But freedom of choice is subject to the will of God who seeks to protect us from our sinful nature (Deuteronomy 10:13). We will not use our bodies, for instance, for sexual immorality (1 Corinthians 6:19). God forbids us to use our freedom of choice to indulge in those things which God has called sin (Romans 6). As popular as it may sound to say “a person can make decisions about his own life,” a Christian acknowledges that God’s Word directs his freedom. He certainly will not use his Christian freedom to take his own life. Nor will he honor a family member’s desire to do so.

Divine Guidance for Human Life

So, the Bible teaches that every human life is a gift from God, an absolute value from conception until its natural end. From Scripture we also know that a person has the right to choose treatment for himself in line with God’s will. But we will not use our Christian freedom to end God’s gift of life because we judge the quality to be poor.

Christians need not fear death. We know what is ahead (1 Thessalonians 4:13-17). We can face the burdens of life trusting that even harsh things are for our good (Romans 8:28). If it seems clear God is taking back his gift of life, we will not fight His will with medication, treatment, or machines. If it seems clear that God, in his wisdom, is asking one of His children to continue life with fewer earthly qualities, we will not challenge his will with the sin of taking human life. In facing the difficult decisions of life and death we can be assured that with Christ as our guide, and faith in our hearts we can be no better equipped for such a task.

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Comments

  1. Russell Geiger : February 25, 2019 at 5:09 pm

    Excellent work

  2. Kathleen Gebhardt : February 26, 2019 at 2:48 am

    Thank you for a clear explanation of the biblical value of life! Very well written! In Christ Jesus we rejoice and say Amen.

  3. Anthony Carl Scheff : February 26, 2019 at 2:57 am

    This was for the most part a very good article. There are a couple points that maybe should have been expounded on or not have been used.
    1. Is the example of a vegetative state. In the article you make it sound as if it would be against God’s will to remove the machine keeping the person alive when I would argue it is more against God’s will to have a person being kept alive by any machine at all. God wants us to trust in him in all matters, from the time we are conceived until the time we take our last breath.
    2. In the right to choose section you said “God forbids us”, when in fact God never forbids us from doing anything and God can always forgive any sin. God wants us to use our freedom to choose to follow his teaching which are always for our benefit, but would never force us to or forbid us from doing anything. We will always have the right to reject his guidance and saving grace. In the same way we will always have an opportunity to receive his saving grace until our last breath or are hearts have become too harden.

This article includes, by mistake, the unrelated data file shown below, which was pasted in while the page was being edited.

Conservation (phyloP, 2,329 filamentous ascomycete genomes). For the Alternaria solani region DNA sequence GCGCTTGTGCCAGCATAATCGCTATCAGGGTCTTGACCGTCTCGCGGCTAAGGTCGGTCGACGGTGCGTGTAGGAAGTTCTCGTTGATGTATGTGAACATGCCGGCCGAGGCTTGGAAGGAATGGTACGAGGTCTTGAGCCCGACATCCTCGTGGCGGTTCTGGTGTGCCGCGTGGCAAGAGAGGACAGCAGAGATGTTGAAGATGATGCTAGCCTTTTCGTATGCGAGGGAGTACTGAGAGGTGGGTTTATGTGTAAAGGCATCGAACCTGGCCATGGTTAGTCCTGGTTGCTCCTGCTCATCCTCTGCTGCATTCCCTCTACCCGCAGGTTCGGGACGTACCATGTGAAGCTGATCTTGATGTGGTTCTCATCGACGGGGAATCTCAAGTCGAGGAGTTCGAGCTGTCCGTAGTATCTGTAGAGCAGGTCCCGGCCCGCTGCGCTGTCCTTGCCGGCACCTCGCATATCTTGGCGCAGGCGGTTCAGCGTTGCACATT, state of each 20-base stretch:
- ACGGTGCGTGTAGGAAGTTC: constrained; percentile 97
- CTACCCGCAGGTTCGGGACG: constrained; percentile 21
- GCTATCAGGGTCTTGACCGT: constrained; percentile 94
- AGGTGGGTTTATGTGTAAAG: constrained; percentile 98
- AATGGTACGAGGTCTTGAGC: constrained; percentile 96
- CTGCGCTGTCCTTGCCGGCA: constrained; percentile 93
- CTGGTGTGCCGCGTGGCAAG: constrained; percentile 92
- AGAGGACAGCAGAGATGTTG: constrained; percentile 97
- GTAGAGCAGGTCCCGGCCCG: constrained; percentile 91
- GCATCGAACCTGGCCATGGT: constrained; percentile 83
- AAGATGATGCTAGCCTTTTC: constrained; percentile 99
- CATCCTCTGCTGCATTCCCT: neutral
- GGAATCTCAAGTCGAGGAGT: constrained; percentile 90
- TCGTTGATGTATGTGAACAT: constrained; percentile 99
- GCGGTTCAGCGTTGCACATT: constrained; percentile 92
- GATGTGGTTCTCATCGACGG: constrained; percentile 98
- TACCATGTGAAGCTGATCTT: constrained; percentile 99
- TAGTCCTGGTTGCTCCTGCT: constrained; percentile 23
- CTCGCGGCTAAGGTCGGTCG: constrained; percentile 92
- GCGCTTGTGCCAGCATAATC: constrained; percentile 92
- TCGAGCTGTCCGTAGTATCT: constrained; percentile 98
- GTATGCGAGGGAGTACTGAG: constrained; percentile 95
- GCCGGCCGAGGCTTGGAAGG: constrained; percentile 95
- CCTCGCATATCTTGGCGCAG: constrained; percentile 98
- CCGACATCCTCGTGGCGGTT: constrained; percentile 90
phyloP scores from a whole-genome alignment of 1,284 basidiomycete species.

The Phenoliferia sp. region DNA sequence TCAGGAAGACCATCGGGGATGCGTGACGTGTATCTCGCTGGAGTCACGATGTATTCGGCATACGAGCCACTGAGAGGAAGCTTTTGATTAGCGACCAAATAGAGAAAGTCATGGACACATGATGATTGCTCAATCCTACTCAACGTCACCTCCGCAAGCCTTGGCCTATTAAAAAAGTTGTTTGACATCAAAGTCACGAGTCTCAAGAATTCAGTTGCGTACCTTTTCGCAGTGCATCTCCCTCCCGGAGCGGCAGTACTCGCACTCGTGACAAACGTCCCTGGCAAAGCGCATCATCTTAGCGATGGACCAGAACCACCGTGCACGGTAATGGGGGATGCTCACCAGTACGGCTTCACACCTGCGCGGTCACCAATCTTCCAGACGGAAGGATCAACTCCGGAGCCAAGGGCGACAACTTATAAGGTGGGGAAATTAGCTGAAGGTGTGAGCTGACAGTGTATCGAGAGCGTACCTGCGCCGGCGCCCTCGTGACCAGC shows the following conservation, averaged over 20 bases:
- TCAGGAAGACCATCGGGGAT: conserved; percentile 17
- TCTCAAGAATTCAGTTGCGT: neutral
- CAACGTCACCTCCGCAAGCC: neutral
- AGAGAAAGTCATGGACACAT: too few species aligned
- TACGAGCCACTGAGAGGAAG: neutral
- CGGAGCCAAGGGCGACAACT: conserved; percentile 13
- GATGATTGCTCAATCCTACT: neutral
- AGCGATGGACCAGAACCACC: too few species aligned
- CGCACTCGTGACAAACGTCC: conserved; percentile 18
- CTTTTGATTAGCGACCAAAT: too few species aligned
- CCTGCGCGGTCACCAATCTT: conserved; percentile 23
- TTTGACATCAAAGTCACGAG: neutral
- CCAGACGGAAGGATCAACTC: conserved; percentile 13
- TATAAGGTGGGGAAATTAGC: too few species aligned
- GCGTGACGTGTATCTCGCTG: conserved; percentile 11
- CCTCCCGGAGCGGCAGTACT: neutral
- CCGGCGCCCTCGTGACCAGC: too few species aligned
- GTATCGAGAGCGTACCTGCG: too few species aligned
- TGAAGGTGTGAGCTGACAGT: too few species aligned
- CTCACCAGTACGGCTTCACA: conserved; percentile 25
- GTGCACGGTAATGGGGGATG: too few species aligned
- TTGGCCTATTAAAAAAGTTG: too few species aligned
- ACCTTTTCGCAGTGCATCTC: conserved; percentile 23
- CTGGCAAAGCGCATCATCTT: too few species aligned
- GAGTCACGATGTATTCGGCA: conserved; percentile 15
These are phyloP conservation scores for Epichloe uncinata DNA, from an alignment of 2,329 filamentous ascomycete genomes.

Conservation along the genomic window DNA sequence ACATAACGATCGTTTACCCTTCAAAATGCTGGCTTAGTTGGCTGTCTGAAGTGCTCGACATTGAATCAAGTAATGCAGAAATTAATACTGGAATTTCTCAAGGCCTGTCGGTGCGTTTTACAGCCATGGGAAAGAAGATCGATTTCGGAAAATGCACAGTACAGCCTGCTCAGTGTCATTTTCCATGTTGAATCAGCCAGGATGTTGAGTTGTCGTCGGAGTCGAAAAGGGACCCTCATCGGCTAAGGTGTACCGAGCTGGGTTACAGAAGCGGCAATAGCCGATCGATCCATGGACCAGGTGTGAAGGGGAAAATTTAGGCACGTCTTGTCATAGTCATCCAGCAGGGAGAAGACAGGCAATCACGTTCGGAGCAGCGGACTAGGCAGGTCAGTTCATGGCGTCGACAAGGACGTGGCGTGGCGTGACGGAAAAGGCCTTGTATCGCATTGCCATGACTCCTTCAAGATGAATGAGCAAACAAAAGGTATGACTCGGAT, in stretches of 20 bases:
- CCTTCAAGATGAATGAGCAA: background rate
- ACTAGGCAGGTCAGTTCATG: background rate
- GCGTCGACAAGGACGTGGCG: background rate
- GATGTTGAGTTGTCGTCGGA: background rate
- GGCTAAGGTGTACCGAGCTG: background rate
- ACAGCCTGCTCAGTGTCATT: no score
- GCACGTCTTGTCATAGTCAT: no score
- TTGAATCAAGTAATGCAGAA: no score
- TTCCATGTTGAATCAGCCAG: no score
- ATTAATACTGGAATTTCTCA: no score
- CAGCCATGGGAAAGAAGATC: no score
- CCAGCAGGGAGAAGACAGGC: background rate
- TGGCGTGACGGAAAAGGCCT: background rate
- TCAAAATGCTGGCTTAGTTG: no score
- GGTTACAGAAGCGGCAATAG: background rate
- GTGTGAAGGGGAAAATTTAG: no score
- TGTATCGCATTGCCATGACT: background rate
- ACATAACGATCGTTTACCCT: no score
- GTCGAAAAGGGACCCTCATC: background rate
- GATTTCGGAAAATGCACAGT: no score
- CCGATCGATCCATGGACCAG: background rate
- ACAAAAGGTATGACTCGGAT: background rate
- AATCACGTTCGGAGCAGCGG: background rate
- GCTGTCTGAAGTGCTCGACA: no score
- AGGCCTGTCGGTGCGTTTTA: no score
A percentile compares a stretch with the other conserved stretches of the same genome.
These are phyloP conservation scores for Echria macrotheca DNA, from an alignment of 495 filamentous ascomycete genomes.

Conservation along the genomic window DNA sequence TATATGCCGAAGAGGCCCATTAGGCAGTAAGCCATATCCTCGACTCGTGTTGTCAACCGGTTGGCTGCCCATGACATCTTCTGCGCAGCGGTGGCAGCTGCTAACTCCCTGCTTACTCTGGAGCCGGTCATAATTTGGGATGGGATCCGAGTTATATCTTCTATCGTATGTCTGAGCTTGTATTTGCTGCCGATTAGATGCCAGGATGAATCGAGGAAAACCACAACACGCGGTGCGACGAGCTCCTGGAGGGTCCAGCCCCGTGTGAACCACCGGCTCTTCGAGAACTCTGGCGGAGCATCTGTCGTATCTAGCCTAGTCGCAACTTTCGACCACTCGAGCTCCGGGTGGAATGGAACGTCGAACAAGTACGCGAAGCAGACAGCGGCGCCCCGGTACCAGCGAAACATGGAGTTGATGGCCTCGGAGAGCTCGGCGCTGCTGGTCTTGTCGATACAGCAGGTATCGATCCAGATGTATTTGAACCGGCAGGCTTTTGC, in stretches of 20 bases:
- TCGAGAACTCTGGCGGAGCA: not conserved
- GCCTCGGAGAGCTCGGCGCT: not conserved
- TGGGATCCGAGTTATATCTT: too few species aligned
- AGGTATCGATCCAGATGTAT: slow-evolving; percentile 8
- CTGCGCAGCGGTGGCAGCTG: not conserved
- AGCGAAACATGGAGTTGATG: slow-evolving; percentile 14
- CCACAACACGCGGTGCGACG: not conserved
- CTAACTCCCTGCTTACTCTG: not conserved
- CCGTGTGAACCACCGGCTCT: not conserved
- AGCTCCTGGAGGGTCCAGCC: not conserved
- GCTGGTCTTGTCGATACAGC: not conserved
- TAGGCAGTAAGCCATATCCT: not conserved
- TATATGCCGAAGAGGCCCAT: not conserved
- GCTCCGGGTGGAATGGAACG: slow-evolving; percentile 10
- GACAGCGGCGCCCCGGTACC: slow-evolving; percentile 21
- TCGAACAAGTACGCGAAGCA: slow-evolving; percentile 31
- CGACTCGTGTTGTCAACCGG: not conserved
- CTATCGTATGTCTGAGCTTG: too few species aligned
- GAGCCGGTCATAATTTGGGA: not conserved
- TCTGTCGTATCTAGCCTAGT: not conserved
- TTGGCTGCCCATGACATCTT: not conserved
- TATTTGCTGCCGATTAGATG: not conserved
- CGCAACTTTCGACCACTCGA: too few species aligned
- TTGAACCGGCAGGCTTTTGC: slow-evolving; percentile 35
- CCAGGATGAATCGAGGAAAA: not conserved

Thank You for shining a light on how precious and valued everyone’s life is to God and how it is a responsibility of all who believe in him to let others know this truth.

    • Thank you, Anthony. We’d like to reply to your numbered comments:
      1. Trusting in God never exempts us from making decisions. We trust in the providence of God (Romans 8:28) but we are nevertheless to proactively demonstrate veneration for the ideals of God in protecting life and caring for it. It is not a lack of trust in God for the diabetic to take insulin or to intubate someone experiencing difficulty with breathing. Doing these things does not demonstrate a lack of trust in God but rather responsible stewardship for God’s gift of life. Sustaining life where there is no life is futile. Sustaining life where there is a diminished mental capacity (as extreme as being called a “vegetative state”) is to honor God’s gift of life regardless of its quality. There is no provision in Scripture for terminating care for someone who is alive but lacking cognitive skills of a certain level.
      2. God forbade Adam and Eve from eating of the forbidden fruit. Martin Luther taught that the law (which is often given in the negative like – do not steal, do not kill, etc.) serves as a mirror, curb, and guide. For the Christian, the law is a guide in that understanding what God forbids and using our freedom to follow that will is a way we glorify God. Yet, even the Apostle Paul recognized that the battle between the old and new man in him had him doing what God forbids (Romans 7). When Paul wrote to the Corinthians about how to use freedom it came with a prohibition (1 Corinthians 10:23ff). Yes, through Christ we are free to serve God in many ways, but we are not granted the freedom to sin – especially so with the idea that it doesn’t really matter because we are forgiven (Romans 5:20-6:14).
      Thank you once again!

  4. I have a question about the last paragraph, in the context of old age not abortion. How do you know when God has decided to take back His gift of life and when He has not? Suppose someone has Covid-19 and is certain to die if disconnected from a ventilator. Does God want to take back His gift of life from this person? Should we honor His will or should be keep the person connected to the ventilator just because the machine exists?

    • Scripture teaches that we are stewards over life – called upon to care for it as something that belongs to God (Deuteronomy 32:39). As Christians we also put God first, seeking to glorify him in all things (1 Corinthians 10:31). While our culture has slowly been conditioning us to value life based on its usefulness and quality, Scripture takes a more objective approach in that all life is valuable as God’s creation and something for which he sacrificed his Son for its redemption.